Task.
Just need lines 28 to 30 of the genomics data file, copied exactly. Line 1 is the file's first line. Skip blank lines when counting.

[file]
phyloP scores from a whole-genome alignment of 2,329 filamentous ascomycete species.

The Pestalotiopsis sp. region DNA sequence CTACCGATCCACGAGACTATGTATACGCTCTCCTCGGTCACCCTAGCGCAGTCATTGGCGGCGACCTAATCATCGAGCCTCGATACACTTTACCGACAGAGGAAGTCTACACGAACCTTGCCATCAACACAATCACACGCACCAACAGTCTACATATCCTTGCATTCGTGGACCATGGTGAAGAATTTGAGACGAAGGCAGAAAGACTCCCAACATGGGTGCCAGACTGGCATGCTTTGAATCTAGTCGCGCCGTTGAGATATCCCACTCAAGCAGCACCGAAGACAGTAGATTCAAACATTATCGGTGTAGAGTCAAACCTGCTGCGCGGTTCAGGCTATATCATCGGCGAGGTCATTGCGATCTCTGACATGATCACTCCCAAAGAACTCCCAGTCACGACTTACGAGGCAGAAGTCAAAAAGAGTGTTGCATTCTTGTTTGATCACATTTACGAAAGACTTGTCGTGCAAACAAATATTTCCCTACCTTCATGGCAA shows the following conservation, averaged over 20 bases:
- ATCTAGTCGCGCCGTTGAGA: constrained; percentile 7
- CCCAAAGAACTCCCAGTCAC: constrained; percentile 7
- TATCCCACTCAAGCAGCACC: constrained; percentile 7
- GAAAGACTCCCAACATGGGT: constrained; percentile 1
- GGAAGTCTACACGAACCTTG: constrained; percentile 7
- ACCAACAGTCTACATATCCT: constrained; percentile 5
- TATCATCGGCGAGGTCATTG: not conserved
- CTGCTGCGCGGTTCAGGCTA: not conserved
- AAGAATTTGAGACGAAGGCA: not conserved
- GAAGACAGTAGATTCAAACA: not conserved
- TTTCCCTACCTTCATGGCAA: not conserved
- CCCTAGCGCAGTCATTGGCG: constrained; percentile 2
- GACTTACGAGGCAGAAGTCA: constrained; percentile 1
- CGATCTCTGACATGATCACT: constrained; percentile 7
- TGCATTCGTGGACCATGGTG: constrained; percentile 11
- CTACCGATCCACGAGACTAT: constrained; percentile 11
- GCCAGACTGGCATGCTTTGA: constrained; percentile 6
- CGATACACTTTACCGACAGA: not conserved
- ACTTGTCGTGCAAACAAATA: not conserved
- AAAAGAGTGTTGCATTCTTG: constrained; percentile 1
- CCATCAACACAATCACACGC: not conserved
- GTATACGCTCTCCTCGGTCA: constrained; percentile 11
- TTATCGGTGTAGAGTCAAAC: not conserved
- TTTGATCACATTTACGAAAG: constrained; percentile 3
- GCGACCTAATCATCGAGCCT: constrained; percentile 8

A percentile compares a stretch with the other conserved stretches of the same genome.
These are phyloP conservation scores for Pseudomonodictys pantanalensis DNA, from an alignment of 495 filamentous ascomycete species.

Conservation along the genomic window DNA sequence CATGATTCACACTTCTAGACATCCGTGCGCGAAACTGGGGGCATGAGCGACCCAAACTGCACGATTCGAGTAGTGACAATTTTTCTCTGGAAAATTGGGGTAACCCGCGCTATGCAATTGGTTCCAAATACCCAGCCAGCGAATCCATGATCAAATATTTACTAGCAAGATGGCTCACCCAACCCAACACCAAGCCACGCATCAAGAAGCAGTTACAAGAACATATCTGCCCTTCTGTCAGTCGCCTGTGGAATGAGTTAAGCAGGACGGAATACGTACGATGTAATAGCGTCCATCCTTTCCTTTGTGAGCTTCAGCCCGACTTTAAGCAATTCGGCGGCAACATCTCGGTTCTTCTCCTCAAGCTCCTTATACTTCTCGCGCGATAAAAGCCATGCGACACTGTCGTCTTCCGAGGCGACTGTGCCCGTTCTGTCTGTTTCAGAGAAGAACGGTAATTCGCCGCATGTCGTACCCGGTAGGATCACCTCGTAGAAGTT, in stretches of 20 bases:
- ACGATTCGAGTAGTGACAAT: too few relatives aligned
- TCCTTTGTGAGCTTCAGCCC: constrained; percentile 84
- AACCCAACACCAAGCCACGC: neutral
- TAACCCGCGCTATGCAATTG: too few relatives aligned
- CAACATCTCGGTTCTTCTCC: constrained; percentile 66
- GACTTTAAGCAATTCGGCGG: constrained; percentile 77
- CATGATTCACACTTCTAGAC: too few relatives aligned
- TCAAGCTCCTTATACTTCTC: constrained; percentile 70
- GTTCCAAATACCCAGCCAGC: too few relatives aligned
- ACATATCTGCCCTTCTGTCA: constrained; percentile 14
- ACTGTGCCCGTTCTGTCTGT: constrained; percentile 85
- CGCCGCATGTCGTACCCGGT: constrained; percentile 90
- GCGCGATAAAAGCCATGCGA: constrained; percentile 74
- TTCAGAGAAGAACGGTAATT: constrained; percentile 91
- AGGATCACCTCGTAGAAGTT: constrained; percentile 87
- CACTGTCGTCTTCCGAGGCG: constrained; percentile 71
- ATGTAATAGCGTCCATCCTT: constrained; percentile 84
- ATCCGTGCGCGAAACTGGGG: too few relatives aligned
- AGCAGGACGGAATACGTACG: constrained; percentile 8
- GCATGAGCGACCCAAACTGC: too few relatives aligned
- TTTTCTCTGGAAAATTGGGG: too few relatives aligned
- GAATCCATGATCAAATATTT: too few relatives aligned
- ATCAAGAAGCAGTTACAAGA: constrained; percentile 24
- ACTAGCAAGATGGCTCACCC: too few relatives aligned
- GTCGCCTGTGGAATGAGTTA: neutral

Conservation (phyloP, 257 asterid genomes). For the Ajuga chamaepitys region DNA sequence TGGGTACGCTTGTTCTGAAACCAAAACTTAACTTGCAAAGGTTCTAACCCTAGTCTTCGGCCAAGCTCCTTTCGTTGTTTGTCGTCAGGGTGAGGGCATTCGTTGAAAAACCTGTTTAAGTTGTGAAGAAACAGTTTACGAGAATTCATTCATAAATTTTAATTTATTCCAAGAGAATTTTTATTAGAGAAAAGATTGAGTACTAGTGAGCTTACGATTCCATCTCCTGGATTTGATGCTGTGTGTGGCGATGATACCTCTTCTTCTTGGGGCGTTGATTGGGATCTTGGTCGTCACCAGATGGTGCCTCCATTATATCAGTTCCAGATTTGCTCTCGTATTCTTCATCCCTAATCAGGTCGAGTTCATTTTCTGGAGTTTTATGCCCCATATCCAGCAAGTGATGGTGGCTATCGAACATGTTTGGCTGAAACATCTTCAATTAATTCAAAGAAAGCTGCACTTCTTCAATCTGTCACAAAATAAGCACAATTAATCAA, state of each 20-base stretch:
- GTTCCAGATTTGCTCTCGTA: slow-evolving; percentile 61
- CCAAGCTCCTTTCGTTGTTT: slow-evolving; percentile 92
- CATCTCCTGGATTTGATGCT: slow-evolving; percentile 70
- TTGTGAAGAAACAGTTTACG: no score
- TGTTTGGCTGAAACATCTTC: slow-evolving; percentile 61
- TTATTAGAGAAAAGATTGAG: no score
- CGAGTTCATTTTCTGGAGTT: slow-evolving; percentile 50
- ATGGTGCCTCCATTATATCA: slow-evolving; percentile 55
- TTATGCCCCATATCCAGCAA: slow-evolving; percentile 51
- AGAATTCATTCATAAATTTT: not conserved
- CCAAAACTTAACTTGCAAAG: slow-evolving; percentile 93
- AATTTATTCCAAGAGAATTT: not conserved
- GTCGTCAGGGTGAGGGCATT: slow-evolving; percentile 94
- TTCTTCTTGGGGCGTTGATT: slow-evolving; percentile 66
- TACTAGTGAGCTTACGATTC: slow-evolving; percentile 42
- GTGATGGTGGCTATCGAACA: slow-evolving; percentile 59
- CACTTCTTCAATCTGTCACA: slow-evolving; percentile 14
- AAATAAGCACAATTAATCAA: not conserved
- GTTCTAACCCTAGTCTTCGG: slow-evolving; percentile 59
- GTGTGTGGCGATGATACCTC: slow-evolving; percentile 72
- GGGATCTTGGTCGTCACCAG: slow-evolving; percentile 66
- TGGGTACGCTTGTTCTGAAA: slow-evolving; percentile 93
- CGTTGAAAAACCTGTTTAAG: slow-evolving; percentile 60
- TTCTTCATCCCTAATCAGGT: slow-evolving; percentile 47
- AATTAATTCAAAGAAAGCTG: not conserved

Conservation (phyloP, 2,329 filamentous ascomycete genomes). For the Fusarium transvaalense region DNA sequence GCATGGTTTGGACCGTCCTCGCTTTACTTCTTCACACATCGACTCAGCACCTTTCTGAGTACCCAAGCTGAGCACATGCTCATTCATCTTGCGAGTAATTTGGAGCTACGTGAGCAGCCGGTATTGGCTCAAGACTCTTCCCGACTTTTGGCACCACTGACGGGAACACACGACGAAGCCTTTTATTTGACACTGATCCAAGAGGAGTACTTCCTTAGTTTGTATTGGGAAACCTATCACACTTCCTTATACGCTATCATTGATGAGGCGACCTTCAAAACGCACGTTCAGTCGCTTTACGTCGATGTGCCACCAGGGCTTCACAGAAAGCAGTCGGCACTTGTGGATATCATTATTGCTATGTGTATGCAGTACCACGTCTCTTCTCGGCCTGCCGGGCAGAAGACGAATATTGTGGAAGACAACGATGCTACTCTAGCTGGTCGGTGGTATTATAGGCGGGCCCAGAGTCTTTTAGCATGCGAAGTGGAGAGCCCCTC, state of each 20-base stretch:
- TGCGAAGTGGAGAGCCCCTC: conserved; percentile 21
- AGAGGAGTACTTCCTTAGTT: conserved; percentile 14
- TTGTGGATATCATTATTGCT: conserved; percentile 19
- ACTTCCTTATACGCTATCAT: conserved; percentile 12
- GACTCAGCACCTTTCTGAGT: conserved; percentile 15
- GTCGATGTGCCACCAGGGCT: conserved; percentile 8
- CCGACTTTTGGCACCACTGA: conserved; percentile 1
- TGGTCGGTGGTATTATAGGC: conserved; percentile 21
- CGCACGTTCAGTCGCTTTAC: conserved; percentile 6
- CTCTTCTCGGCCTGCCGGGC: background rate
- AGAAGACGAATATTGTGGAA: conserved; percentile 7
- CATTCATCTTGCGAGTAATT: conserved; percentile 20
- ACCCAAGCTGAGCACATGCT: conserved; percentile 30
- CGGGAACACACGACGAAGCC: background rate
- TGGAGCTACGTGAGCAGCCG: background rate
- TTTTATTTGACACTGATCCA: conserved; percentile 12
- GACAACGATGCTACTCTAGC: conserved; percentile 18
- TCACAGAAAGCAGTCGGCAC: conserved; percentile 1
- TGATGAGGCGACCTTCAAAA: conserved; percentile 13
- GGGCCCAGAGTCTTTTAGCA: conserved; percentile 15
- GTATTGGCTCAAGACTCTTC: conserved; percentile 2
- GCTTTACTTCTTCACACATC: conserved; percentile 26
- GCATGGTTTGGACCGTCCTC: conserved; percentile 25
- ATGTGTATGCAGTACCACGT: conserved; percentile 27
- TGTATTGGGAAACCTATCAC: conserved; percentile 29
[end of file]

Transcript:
A percentile compares a stretch with the other conserved stretches of the same genome.
These are phyloP conservation scores for Pseudomonodictys pantanalensis DNA, from an alignment of 495 filamentous ascomycete species.

Conservation along the genomic window DNA sequence CATGATTCACACTTCTAGACATCCGTGCGCGAAACTGGGGGCATGAGCGACCCAAACTGCACGATTCGAGTAGTGACAATTTTTCTCTGGAAAATTGGGGTAACCCGCGCTATGCAATTGGTTCCAAATACCCAGCCAGCGAATCCATGATCAAATATTTACTAGCAAGATGGCTCACCCAACCCAACACCAAGCCACGCATCAAGAAGCAGTTACAAGAACATATCTGCCCTTCTGTCAGTCGCCTGTGGAATGAGTTAAGCAGGACGGAATACGTACGATGTAATAGCGTCCATCCTTTCCTTTGTGAGCTTCAGCCCGACTTTAAGCAATTCGGCGGCAACATCTCGGTTCTTCTCCTCAAGCTCCTTATACTTCTCGCGCGATAAAAGCCATGCGACACTGTCGTCTTCCGAGGCGACTGTGCCCGTTCTGTCTGTTTCAGAGAAGAACGGTAATTCGCCGCATGTCGTACCCGGTAGGATCACCTCGTAGAAGTT, in stretches of 20 bases: